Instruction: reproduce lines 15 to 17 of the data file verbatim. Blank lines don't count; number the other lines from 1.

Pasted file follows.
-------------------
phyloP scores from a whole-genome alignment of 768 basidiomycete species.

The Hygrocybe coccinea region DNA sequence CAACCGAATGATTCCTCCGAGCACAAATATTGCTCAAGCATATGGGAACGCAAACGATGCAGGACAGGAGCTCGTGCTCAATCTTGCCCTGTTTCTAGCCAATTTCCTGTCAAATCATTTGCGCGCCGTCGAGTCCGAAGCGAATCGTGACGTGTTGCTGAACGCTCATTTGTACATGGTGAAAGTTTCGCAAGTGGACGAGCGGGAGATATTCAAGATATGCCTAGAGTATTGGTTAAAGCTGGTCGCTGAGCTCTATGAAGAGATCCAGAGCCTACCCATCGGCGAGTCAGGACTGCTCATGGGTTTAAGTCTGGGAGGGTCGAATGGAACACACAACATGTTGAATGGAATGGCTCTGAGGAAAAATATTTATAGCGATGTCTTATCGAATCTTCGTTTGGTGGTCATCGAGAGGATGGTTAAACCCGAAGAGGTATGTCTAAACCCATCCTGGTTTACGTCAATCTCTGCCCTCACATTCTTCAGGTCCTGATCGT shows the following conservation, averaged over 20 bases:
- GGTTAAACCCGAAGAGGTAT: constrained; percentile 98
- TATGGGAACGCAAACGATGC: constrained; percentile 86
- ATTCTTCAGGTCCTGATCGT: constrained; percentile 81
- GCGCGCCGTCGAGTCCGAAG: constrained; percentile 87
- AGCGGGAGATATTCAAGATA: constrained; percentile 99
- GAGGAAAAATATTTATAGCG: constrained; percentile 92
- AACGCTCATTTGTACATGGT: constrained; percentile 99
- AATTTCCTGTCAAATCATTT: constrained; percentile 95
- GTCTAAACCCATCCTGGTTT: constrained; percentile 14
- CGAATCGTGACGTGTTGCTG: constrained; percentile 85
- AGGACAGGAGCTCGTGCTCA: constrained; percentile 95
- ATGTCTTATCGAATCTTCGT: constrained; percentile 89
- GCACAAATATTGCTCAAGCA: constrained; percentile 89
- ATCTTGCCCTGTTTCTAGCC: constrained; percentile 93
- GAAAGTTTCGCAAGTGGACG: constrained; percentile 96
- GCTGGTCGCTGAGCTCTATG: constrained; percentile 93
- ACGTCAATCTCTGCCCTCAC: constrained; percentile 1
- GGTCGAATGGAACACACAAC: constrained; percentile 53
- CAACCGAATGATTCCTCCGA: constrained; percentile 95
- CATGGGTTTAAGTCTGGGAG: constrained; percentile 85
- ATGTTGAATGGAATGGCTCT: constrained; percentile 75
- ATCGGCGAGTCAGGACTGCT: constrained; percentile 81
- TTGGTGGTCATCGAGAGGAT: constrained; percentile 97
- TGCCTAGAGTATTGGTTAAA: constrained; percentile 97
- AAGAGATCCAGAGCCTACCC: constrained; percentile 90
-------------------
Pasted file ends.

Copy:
- GCACAAATATTGCTCAAGCA: constrained; percentile 89
- ATCTTGCCCTGTTTCTAGCC: constrained; percentile 93
- GAAAGTTTCGCAAGTGGACG: constrained; percentile 96